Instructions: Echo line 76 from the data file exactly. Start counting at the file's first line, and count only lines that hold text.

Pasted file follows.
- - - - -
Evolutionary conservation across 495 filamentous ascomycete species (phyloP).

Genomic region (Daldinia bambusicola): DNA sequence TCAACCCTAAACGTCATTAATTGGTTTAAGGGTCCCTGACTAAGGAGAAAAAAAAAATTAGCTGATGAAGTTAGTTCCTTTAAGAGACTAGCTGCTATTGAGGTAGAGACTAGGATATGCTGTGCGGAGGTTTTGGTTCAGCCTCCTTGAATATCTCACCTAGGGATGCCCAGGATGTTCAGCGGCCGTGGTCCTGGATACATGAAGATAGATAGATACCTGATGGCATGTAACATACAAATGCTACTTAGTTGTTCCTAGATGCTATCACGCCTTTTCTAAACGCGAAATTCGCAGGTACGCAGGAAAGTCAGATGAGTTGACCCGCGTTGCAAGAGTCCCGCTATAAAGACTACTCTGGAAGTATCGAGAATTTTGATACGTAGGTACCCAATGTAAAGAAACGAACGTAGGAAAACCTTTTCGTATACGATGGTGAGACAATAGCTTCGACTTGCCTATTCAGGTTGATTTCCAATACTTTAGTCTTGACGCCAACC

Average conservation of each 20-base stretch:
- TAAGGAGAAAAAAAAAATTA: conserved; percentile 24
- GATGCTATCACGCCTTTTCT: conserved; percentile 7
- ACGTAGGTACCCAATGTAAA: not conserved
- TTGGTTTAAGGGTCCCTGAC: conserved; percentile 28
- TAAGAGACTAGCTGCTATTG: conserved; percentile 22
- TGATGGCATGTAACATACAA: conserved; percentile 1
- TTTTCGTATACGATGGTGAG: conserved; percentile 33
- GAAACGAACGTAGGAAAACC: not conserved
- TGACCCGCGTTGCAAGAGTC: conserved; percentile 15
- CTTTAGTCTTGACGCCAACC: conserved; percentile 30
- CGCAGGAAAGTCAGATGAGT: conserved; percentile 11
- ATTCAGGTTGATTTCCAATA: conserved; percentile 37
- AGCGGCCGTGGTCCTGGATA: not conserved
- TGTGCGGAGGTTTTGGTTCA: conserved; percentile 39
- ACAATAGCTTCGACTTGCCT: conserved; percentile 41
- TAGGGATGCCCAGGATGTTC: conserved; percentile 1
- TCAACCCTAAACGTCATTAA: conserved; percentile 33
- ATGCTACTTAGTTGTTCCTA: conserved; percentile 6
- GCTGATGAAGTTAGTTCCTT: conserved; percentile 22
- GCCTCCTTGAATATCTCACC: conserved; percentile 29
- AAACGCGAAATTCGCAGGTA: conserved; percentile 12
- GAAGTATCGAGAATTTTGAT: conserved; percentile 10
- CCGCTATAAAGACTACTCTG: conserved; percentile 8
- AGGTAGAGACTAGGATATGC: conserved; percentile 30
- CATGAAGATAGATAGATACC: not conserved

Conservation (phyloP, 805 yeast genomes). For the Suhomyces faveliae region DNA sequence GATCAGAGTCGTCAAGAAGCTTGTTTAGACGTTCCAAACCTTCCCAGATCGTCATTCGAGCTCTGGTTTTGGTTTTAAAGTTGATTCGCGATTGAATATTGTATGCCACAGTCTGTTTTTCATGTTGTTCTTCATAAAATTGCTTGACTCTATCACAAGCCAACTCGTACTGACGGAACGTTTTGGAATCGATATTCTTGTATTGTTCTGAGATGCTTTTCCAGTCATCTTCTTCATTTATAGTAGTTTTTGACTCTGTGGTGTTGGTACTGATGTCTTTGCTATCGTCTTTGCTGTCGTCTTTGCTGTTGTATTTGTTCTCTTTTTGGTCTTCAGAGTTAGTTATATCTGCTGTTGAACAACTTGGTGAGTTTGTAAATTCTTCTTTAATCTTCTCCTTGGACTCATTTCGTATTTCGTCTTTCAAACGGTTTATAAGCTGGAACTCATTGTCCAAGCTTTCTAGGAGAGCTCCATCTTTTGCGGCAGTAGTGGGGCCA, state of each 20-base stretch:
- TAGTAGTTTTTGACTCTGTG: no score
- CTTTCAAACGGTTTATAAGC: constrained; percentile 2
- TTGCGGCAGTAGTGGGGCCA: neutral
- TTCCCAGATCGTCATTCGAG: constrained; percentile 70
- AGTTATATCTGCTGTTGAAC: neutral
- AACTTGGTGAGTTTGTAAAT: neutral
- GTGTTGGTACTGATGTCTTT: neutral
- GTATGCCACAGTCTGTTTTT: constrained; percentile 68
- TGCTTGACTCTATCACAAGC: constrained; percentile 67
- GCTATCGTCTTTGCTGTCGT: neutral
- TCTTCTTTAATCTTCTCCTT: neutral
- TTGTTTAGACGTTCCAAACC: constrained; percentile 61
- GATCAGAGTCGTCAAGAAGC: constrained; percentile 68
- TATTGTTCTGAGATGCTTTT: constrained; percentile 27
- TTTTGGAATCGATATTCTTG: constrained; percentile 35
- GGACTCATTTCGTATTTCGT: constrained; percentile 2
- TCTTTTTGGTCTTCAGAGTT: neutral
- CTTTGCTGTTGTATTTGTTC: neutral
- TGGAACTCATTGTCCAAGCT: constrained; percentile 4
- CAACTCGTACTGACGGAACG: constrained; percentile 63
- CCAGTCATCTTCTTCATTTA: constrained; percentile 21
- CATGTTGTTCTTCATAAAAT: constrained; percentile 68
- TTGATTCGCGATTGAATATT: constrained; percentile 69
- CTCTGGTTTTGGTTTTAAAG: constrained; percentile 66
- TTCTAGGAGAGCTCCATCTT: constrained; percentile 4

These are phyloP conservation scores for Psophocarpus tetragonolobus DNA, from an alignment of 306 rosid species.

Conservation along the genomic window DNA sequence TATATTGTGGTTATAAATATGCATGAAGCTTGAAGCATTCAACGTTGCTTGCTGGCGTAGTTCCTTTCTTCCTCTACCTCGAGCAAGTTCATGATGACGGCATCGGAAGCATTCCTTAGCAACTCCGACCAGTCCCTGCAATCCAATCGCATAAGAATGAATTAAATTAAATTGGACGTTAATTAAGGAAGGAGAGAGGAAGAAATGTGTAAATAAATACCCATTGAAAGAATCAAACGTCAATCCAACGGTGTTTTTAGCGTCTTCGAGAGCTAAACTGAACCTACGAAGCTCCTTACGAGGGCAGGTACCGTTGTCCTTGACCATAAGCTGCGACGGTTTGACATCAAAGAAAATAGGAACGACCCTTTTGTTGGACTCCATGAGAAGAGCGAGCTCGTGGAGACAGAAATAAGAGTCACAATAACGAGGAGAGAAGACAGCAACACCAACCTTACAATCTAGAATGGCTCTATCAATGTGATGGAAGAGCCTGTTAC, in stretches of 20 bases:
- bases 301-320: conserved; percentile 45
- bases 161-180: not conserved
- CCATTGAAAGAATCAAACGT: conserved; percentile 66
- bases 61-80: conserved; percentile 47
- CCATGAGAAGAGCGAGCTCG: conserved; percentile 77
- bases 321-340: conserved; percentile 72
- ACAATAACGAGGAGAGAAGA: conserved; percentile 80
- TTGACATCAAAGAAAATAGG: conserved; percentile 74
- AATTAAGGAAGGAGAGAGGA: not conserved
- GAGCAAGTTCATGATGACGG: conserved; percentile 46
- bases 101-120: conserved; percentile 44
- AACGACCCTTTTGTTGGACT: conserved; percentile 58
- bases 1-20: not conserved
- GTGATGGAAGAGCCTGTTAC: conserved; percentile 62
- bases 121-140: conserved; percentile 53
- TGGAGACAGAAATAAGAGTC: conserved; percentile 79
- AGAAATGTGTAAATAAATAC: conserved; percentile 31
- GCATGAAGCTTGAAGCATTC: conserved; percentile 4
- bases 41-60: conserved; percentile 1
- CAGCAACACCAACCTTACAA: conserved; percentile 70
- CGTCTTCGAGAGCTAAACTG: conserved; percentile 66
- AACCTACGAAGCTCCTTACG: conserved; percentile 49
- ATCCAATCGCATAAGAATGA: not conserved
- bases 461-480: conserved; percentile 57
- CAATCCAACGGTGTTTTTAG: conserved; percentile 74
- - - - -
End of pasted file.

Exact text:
- CAGCAACACCAACCTTACAA: conserved; percentile 70